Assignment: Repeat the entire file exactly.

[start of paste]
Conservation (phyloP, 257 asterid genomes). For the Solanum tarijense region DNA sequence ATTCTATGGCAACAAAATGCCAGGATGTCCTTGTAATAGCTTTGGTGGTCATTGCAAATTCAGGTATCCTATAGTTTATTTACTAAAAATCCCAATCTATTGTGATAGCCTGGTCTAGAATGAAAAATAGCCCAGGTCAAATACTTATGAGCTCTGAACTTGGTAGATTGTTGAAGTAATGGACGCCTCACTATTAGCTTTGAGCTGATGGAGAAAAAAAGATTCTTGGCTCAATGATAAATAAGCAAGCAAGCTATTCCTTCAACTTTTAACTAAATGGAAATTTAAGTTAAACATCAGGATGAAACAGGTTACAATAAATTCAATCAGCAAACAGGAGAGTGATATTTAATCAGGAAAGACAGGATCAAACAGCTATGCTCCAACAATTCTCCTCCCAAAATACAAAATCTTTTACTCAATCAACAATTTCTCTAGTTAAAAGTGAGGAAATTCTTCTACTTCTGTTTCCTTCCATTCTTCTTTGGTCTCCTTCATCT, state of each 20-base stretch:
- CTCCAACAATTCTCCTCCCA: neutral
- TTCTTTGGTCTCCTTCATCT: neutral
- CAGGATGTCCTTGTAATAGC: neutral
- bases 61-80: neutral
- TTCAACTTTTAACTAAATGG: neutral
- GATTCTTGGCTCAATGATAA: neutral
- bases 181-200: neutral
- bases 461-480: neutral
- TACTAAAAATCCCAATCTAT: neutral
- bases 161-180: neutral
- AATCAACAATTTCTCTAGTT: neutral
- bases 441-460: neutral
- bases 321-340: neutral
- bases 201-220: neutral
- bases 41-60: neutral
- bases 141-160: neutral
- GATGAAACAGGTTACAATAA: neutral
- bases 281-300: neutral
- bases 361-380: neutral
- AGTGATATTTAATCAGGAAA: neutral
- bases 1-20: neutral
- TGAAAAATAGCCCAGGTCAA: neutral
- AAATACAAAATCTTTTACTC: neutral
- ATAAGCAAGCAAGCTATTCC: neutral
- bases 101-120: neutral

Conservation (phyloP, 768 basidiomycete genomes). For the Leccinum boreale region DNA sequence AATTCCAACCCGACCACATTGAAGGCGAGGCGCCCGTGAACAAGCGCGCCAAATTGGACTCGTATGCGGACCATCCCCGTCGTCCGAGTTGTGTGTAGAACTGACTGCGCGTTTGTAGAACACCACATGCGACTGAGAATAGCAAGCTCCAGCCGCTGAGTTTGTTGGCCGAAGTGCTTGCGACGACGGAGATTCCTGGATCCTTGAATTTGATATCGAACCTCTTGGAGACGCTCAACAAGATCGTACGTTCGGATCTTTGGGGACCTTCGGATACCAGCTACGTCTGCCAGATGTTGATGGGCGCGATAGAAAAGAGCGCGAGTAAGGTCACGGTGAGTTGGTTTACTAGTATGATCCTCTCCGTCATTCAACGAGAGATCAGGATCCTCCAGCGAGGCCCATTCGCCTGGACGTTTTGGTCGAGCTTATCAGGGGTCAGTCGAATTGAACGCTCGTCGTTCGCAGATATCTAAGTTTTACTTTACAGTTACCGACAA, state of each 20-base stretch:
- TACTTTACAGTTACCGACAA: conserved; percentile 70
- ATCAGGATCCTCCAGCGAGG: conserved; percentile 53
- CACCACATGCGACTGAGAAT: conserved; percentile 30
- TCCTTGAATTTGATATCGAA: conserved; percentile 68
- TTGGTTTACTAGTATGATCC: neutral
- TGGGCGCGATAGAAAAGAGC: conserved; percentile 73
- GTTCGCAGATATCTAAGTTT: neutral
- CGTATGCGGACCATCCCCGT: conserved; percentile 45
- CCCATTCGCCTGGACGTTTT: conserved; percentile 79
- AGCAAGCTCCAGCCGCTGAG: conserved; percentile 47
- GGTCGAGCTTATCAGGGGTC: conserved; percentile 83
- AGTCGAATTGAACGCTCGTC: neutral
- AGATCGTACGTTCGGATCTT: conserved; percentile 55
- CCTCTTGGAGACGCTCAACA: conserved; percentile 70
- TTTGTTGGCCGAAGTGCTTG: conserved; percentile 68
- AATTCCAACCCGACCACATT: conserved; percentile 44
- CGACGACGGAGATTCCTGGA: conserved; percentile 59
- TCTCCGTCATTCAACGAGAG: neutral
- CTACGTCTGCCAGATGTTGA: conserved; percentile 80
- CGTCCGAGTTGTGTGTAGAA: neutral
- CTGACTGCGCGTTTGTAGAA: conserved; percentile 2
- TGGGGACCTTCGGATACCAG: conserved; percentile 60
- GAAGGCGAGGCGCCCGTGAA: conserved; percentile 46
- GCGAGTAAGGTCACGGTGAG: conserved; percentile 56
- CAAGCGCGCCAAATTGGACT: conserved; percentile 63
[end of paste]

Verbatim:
Conservation (phyloP, 257 asterid genomes). For the Solanum tarijense region DNA sequence ATTCTATGGCAACAAAATGCCAGGATGTCCTTGTAATAGCTTTGGTGGTCATTGCAAATTCAGGTATCCTATAGTTTATTTACTAAAAATCCCAATCTATTGTGATAGCCTGGTCTAGAATGAAAAATAGCCCAGGTCAAATACTTATGAGCTCTGAACTTGGTAGATTGTTGAAGTAATGGACGCCTCACTATTAGCTTTGAGCTGATGGAGAAAAAAAGATTCTTGGCTCAATGATAAATAAGCAAGCAAGCTATTCCTTCAACTTTTAACTAAATGGAAATTTAAGTTAAACATCAGGATGAAACAGGTTACAATAAATTCAATCAGCAAACAGGAGAGTGATATTTAATCAGGAAAGACAGGATCAAACAGCTATGCTCCAACAATTCTCCTCCCAAAATACAAAATCTTTTACTCAATCAACAATTTCTCTAGTTAAAAGTGAGGAAATTCTTCTACTTCTGTTTCCTTCCATTCTTCTTTGGTCTCCTTCATCT, state of each 20-base stretch:
- CTCCAACAATTCTCCTCCCA: neutral
- TTCTTTGGTCTCCTTCATCT: neutral
- CAGGATGTCCTTGTAATAGC: neutral
- bases 61-80: neutral
- TTCAACTTTTAACTAAATGG: neutral
- GATTCTTGGCTCAATGATAA: neutral
- bases 181-200: neutral
- bases 461-480: neutral
- TACTAAAAATCCCAATCTAT: neutral
- bases 161-180: neutral
- AATCAACAATTTCTCTAGTT: neutral
- bases 441-460: neutral
- bases 321-340: neutral
- bases 201-220: neutral
- bases 41-60: neutral
- bases 141-160: neutral
- GATGAAACAGGTTACAATAA: neutral
- bases 281-300: neutral
- bases 361-380: neutral
- AGTGATATTTAATCAGGAAA: neutral
- bases 1-20: neutral
- TGAAAAATAGCCCAGGTCAA: neutral
- AAATACAAAATCTTTTACTC: neutral
- ATAAGCAAGCAAGCTATTCC: neutral
- bases 101-120: neutral

Conservation (phyloP, 768 basidiomycete genomes). For the Leccinum boreale region DNA sequence AATTCCAACCCGACCACATTGAAGGCGAGGCGCCCGTGAACAAGCGCGCCAAATTGGACTCGTATGCGGACCATCCCCGTCGTCCGAGTTGTGTGTAGAACTGACTGCGCGTTTGTAGAACACCACATGCGACTGAGAATAGCAAGCTCCAGCCGCTGAGTTTGTTGGCCGAAGTGCTTGCGACGACGGAGATTCCTGGATCCTTGAATTTGATATCGAACCTCTTGGAGACGCTCAACAAGATCGTACGTTCGGATCTTTGGGGACCTTCGGATACCAGCTACGTCTGCCAGATGTTGATGGGCGCGATAGAAAAGAGCGCGAGTAAGGTCACGGTGAGTTGGTTTACTAGTATGATCCTCTCCGTCATTCAACGAGAGATCAGGATCCTCCAGCGAGGCCCATTCGCCTGGACGTTTTGGTCGAGCTTATCAGGGGTCAGTCGAATTGAACGCTCGTCGTTCGCAGATATCTAAGTTTTACTTTACAGTTACCGACAA, state of each 20-base stretch:
- TACTTTACAGTTACCGACAA: conserved; percentile 70
- ATCAGGATCCTCCAGCGAGG: conserved; percentile 53
- CACCACATGCGACTGAGAAT: conserved; percentile 30
- TCCTTGAATTTGATATCGAA: conserved; percentile 68
- TTGGTTTACTAGTATGATCC: neutral
- TGGGCGCGATAGAAAAGAGC: conserved; percentile 73
- GTTCGCAGATATCTAAGTTT: neutral
- CGTATGCGGACCATCCCCGT: conserved; percentile 45
- CCCATTCGCCTGGACGTTTT: conserved; percentile 79
- AGCAAGCTCCAGCCGCTGAG: conserved; percentile 47
- GGTCGAGCTTATCAGGGGTC: conserved; percentile 83
- AGTCGAATTGAACGCTCGTC: neutral
- AGATCGTACGTTCGGATCTT: conserved; percentile 55
- CCTCTTGGAGACGCTCAACA: conserved; percentile 70
- TTTGTTGGCCGAAGTGCTTG: conserved; percentile 68
- AATTCCAACCCGACCACATT: conserved; percentile 44
- CGACGACGGAGATTCCTGGA: conserved; percentile 59
- TCTCCGTCATTCAACGAGAG: neutral
- CTACGTCTGCCAGATGTTGA: conserved; percentile 80
- CGTCCGAGTTGTGTGTAGAA: neutral
- CTGACTGCGCGTTTGTAGAA: conserved; percentile 2
- TGGGGACCTTCGGATACCAG: conserved; percentile 60
- GAAGGCGAGGCGCCCGTGAA: conserved; percentile 46
- GCGAGTAAGGTCACGGTGAG: conserved; percentile 56
- CAAGCGCGCCAAATTGGACT: conserved; percentile 63